Tuesday, January 8, 2013

Is Your Elevator Pitch A Downer?

You can't make the sale if the person you're talking with has no idea what you do. And they won't give you half an hour to explain it to them. That's why it's important for you to take the time to craft a niche statement. A good niche statement isn't "one size fits all." A tailored niche statement, combined with your statement of purpose, gives enough information so the contact understands who you are, what your product is, and why you're calling. But don't give enough information for them to think they can make an informed purchasing decision.

Tailored niche statements:
1. Are only applicable on your initial sales call
2. Get the prospect's attention quickly so you can continue the conversation
3. Let them know who you are and why you're calling without providing too much detail.

You will leave them wanting more information about you. If you say too much, you give them an opportunity to develop a preconceived opinion that you're not a good fit for their needs. It's better to leave them wanting more information about your company. This can be a way to spark interest.

How To Tailor Your Niche Statement
1. Set up the framework for the rest of the call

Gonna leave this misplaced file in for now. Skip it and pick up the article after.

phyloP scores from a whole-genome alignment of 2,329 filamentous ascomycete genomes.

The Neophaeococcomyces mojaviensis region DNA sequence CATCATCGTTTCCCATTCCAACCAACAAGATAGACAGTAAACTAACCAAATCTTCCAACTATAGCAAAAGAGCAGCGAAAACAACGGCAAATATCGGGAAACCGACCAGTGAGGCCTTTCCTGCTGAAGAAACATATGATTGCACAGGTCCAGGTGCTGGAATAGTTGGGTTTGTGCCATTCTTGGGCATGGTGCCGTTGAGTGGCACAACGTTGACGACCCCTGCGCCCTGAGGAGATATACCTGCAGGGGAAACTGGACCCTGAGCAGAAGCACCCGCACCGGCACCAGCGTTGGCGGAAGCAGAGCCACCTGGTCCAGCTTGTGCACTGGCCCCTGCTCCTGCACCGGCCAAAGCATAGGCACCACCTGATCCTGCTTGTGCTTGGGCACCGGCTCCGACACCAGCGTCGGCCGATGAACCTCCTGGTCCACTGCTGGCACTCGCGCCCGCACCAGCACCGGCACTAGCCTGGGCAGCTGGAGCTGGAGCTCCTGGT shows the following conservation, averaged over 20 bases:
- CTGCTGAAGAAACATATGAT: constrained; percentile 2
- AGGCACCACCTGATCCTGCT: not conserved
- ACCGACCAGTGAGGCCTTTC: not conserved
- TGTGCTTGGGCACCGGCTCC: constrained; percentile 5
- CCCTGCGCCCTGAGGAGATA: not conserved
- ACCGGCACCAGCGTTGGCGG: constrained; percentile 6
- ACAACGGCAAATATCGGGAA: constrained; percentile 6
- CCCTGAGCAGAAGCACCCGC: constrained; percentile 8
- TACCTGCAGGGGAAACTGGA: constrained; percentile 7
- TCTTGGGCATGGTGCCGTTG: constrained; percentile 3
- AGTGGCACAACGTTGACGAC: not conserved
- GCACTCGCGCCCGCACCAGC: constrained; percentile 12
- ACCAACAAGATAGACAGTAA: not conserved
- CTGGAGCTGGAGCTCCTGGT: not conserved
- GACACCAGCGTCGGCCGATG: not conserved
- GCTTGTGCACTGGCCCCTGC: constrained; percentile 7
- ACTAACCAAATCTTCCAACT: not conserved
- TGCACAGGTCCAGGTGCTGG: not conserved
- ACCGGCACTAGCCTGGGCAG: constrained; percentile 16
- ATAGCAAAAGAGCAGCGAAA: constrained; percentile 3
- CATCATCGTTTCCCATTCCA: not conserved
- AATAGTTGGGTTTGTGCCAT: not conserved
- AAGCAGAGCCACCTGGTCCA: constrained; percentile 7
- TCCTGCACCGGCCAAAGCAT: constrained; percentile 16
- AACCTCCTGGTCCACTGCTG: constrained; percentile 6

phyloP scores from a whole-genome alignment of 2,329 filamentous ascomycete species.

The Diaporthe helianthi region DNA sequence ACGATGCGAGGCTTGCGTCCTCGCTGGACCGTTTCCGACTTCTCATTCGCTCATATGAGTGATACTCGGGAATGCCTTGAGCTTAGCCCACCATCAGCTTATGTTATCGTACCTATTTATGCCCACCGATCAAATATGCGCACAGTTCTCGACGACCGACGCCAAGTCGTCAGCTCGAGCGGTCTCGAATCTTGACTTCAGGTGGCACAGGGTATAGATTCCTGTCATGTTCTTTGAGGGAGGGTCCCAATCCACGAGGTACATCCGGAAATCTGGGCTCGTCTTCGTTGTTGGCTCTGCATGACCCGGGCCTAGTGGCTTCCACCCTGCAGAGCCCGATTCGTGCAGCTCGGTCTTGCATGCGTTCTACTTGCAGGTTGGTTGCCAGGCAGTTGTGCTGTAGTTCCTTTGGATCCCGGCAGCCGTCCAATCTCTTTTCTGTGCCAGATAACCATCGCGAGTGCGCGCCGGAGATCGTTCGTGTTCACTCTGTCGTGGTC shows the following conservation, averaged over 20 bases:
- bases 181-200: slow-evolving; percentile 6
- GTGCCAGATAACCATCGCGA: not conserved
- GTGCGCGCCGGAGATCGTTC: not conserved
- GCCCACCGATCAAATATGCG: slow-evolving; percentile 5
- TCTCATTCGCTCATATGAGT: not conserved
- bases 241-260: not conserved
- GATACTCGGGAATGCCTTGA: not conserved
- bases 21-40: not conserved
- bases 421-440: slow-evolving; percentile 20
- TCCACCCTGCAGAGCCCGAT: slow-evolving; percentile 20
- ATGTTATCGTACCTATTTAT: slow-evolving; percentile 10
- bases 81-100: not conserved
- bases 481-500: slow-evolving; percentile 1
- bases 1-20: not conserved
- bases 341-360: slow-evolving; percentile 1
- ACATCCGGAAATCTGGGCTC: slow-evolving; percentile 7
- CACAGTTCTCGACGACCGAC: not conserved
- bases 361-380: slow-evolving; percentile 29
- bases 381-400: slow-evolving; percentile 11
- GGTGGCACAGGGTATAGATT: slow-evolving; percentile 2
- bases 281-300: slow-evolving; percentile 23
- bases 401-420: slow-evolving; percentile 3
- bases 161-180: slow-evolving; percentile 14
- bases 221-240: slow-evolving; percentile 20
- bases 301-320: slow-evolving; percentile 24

2. Be direct and succinct. Think "elevator pitch." If you cannot describe your product to a prospect while on an elevator by the time they reach their floor, it's too long.
3. Be accurate and applicable
4. Purport a potential fit between the customer and your company
5. Convey your overall focus
6. Convey a stature or uniqueness (e.g. "We are the leading..." or "We are the only...")
7. Be tailored to the prospect based on information you've gathered about them. For example, if you're selling to a family doctor, you should emphasize family doctors in your niche statement. Then, when you're calling on a specialist, you should mention their specialty in your niche statement. Remember point #3 when tailoring your niche statement -- it has to be accurate and applicable.

The Erie Sales Club is a joint effort of four leading local businesses: Jameson Publishing, Marsha Marsh Real Estate Services, VertMarkets, and Howland Peterson Consulting